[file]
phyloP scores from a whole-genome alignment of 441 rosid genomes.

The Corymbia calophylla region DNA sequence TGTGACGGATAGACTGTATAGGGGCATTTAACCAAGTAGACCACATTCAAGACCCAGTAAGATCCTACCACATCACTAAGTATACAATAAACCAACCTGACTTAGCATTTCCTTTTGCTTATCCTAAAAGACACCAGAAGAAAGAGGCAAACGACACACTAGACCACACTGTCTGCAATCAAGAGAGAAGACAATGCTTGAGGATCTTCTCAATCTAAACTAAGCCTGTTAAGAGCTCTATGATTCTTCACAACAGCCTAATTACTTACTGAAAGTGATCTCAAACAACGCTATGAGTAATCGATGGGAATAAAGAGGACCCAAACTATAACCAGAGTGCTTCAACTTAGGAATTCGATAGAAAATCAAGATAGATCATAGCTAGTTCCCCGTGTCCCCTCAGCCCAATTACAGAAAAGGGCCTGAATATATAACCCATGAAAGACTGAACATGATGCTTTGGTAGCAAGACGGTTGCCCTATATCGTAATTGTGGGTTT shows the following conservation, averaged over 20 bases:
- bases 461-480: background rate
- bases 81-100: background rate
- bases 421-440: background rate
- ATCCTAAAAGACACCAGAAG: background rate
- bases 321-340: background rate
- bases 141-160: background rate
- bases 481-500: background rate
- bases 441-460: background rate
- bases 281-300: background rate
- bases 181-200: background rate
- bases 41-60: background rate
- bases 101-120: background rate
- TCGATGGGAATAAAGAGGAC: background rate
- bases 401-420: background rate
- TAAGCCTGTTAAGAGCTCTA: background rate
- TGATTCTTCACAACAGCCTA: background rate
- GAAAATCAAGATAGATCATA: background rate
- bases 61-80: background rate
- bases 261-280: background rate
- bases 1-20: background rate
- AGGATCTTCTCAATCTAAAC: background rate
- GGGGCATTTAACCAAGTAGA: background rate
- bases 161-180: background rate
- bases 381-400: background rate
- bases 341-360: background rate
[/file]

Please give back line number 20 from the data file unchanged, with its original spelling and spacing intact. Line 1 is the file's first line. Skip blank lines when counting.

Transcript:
- bases 61-80: background rate